The 10 Best Hose Timers
10. Instapark PWT-07
- very long battery life
- effortless to install
- settings can be a little unclear
|Rating||4.1 / 5.0|
9. Orbit 56233D
- dial is oversized for ease of use
- safe for all weather
- not especially durable
|Rating||4.2 / 5.0|
8. Melnor 53015
- power indicator is always visible
- can be used manually like a faucet
- some units break quickly
|Rating||4.2 / 5.0|
7. Orbit 62061Z
- easy one-touch rain delay setting
- 6-year limited warranty
- can leak from inside the housing
|Rating||4.0 / 5.0|
6. Claber 8444 Aquauno Logica
- works at pressures from 7 to 145 psi
- patented watertight circuitry
- no option for manual water flow
|Brand||Claber 8444 Aquauno Log|
|Rating||4.0 / 5.0|
5. Raindrip R675CT
- very straightforward to program
- construction feels solid
- runs through batteries quickly
|Rating||4.1 / 5.0|
4. Gardena 31169
- can be set for 5 to 120 minutes
- no flow control options
- needs to be reset for each use
|Rating||3.9 / 5.0|
3. RainRobot SW8100D Smart Drip Irrigation System
- physical interface works without app
- easy to connect via bluetooth
- app sets rain delays automatically
|Rating||4.8 / 5.0|
2. Gilmour 300GTS
- easy-swivel coupling connection
- simple-to-read control dial
- automatic shutoff when power low
|Rating||4.9 / 5.0|
1. Claber 8420 Duplo Evolution
- built-in stainless steel filter
- led battery level indicator
- can be set to weekly cycles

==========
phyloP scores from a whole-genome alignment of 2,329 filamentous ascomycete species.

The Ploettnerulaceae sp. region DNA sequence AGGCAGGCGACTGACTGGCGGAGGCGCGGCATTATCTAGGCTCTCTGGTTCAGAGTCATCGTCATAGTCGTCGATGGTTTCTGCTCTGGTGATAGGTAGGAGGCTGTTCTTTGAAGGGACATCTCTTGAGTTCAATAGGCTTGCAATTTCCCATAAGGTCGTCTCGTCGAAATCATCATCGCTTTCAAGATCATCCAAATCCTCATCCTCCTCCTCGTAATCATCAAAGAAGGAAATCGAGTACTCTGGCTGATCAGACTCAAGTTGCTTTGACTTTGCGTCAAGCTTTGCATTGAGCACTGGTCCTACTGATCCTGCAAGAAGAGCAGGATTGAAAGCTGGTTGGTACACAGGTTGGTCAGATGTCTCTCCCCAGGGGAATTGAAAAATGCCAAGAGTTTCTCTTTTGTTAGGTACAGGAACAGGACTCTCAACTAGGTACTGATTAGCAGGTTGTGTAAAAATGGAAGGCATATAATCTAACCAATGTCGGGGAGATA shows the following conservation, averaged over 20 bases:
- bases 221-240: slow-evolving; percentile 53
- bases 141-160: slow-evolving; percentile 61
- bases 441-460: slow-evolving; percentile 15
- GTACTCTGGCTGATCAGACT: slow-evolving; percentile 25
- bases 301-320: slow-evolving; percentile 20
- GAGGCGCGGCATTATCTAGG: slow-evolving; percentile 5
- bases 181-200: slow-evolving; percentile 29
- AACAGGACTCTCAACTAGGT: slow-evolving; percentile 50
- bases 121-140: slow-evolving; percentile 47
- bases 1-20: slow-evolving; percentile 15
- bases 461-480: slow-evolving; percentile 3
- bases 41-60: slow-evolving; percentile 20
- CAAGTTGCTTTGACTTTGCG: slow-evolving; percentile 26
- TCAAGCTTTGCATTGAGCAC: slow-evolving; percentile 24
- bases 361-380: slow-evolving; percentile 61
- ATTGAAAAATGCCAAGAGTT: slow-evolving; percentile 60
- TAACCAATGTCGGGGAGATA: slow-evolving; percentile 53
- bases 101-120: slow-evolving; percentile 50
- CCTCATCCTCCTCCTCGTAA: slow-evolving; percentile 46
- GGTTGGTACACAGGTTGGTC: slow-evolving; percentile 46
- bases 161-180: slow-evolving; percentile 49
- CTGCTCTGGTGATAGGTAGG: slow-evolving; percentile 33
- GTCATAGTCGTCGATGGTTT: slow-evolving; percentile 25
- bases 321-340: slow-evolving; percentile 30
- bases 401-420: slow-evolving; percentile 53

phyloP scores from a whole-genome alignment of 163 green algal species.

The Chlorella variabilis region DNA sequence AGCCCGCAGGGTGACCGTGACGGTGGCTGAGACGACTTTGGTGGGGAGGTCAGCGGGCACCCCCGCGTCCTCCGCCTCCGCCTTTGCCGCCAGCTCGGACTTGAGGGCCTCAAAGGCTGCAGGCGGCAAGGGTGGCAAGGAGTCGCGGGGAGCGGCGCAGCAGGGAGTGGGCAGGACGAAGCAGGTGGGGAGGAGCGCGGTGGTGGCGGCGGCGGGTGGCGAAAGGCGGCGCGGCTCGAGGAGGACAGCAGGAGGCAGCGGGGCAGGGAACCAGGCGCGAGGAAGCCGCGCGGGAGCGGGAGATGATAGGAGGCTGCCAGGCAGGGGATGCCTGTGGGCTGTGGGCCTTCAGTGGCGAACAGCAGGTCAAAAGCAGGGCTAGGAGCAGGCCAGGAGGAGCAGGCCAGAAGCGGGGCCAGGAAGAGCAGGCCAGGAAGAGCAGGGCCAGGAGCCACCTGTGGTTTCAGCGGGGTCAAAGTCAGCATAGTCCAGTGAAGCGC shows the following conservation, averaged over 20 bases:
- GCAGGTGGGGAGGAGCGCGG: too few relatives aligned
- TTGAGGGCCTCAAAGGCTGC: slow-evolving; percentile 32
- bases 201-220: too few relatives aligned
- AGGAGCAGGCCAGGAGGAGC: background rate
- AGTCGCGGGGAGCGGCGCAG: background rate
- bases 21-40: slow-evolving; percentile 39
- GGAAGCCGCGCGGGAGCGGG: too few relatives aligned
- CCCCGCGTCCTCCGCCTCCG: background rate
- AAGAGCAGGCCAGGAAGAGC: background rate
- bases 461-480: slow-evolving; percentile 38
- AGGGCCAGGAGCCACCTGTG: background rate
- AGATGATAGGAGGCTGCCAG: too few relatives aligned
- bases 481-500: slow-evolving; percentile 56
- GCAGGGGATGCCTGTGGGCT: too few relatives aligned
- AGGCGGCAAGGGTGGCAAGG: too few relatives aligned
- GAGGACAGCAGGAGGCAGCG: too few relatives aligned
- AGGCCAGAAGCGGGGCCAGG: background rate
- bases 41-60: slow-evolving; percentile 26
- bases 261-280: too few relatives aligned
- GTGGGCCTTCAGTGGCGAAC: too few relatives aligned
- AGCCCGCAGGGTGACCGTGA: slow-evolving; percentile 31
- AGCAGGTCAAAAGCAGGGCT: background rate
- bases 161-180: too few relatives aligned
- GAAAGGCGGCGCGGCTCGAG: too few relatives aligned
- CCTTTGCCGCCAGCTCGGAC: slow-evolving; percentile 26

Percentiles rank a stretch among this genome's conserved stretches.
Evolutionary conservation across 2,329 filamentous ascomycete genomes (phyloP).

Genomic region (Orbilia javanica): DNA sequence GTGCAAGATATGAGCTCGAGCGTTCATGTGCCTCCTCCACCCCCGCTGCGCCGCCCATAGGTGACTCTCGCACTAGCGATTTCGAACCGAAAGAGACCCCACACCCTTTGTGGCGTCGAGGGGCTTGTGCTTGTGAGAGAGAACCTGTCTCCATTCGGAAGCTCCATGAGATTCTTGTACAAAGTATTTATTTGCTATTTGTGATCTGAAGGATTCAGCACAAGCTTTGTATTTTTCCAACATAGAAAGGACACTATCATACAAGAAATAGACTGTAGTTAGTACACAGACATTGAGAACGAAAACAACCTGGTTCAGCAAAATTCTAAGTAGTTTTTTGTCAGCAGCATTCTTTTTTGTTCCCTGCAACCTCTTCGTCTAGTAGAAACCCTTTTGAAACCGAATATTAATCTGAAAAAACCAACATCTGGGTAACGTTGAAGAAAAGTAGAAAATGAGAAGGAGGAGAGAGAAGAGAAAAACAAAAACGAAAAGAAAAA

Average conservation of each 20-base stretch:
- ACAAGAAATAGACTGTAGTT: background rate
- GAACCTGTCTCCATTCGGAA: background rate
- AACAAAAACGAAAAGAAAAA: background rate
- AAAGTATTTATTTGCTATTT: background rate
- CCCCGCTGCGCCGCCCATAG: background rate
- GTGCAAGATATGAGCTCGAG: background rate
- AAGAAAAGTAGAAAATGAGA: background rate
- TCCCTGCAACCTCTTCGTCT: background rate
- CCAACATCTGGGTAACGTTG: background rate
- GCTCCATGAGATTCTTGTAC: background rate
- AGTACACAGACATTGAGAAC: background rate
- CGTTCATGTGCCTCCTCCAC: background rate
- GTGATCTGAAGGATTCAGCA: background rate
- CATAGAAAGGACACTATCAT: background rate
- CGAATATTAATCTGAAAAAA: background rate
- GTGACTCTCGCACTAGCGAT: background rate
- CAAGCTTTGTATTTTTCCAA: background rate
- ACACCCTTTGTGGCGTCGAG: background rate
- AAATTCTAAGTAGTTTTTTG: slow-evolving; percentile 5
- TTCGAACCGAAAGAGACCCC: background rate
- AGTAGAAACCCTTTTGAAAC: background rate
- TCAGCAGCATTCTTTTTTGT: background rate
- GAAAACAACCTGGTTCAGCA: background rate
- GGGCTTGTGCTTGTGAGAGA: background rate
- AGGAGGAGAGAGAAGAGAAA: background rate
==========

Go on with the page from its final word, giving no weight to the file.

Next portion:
|Rating||4.7 / 5.0|
Interval Watering For A Healthy Yard And Garden
Routines are as healthy for plants as they are for humans; all living things, in fact, be they flora or fauna, benefit from a reliable schedule with minimal alteration. For a human being, this may involve waking up and having their morning coffee at approximately the same hour and making sure to squeeze in an afternoon stroll or nap.
For plants, including that lawn you treasure, ideal routines are more about watering cycles than about naps or walks. The cycle, or the duration of each watering session and the frequency with which a yard is watered, has a huge impact on the overall health of the grass, especially during the hot summer season. So too is the growth of flowering plants and food bearing plants directly impacted by watering routines.
Consider summertime lawn watering: the ideal way to water an established lawn during the summer, you need to water three times a week and let the water penetrate down to about a half foot below the surface at each watering session. (Use a shovel to lift some soil to find how long it takes to reach this saturation level).
Once you know the time needed for this depth of watering, allow each watering session to last that long until the season or circumstances (rainfall or heatwave and drought, for example) change. New lawns require even more specific watering cycles. And this is just the grass we're talking about.
Yes, it can be a headache, or at least a major inconvenience, to establish and maintain an ideal watering schedule for your lawn, landscaping, or garden.
If you want to grow a lush green lawn, big, bright flowers, or succulent, hearty tomatoes, you need to pay attention to the soil, the sunlight, and the water. With the right hose times, at least you can manage the last factor with ease, and without the need for an expensive built in sprinkler system.